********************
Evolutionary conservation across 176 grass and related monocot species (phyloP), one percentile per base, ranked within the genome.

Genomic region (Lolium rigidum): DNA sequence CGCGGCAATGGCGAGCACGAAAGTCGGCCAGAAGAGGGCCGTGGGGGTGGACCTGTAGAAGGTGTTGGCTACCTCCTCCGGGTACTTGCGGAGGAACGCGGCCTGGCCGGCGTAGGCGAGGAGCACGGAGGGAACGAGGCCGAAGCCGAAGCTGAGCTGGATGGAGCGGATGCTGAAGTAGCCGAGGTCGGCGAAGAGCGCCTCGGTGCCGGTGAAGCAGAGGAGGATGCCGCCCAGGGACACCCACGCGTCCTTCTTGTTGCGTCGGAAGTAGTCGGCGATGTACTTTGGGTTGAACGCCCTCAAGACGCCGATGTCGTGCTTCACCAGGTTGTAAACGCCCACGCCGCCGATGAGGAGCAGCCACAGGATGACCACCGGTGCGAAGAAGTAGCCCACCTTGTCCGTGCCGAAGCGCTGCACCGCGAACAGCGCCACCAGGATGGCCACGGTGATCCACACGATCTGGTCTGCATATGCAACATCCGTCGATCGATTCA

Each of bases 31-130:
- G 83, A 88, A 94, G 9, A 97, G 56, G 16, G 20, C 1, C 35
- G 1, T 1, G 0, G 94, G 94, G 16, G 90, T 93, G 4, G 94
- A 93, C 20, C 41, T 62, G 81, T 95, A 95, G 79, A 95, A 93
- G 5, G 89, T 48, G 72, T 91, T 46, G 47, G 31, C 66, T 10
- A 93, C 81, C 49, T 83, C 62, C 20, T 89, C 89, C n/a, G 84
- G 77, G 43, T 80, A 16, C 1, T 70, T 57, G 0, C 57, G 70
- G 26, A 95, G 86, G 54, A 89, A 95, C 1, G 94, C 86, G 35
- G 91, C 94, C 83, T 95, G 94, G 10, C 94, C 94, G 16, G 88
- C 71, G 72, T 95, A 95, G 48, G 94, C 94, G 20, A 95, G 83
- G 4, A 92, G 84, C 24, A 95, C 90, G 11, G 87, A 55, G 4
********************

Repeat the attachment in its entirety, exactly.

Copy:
Evolutionary conservation across 176 grass and related monocot species (phyloP), one percentile per base, ranked within the genome.

Genomic region (Lolium rigidum): DNA sequence CGCGGCAATGGCGAGCACGAAAGTCGGCCAGAAGAGGGCCGTGGGGGTGGACCTGTAGAAGGTGTTGGCTACCTCCTCCGGGTACTTGCGGAGGAACGCGGCCTGGCCGGCGTAGGCGAGGAGCACGGAGGGAACGAGGCCGAAGCCGAAGCTGAGCTGGATGGAGCGGATGCTGAAGTAGCCGAGGTCGGCGAAGAGCGCCTCGGTGCCGGTGAAGCAGAGGAGGATGCCGCCCAGGGACACCCACGCGTCCTTCTTGTTGCGTCGGAAGTAGTCGGCGATGTACTTTGGGTTGAACGCCCTCAAGACGCCGATGTCGTGCTTCACCAGGTTGTAAACGCCCACGCCGCCGATGAGGAGCAGCCACAGGATGACCACCGGTGCGAAGAAGTAGCCCACCTTGTCCGTGCCGAAGCGCTGCACCGCGAACAGCGCCACCAGGATGGCCACGGTGATCCACACGATCTGGTCTGCATATGCAACATCCGTCGATCGATTCA

Each of bases 31-130:
- G 83, A 88, A 94, G 9, A 97, G 56, G 16, G 20, C 1, C 35
- G 1, T 1, G 0, G 94, G 94, G 16, G 90, T 93, G 4, G 94
- A 93, C 20, C 41, T 62, G 81, T 95, A 95, G 79, A 95, A 93
- G 5, G 89, T 48, G 72, T 91, T 46, G 47, G 31, C 66, T 10
- A 93, C 81, C 49, T 83, C 62, C 20, T 89, C 89, C n/a, G 84
- G 77, G 43, T 80, A 16, C 1, T 70, T 57, G 0, C 57, G 70
- G 26, A 95, G 86, G 54, A 89, A 95, C 1, G 94, C 86, G 35
- G 91, C 94, C 83, T 95, G 94, G 10, C 94, C 94, G 16, G 88
- C 71, G 72, T 95, A 95, G 48, G 94, C 94, G 20, A 95, G 83
- G 4, A 92, G 84, C 24, A 95, C 90, G 11, G 87, A 55, G 4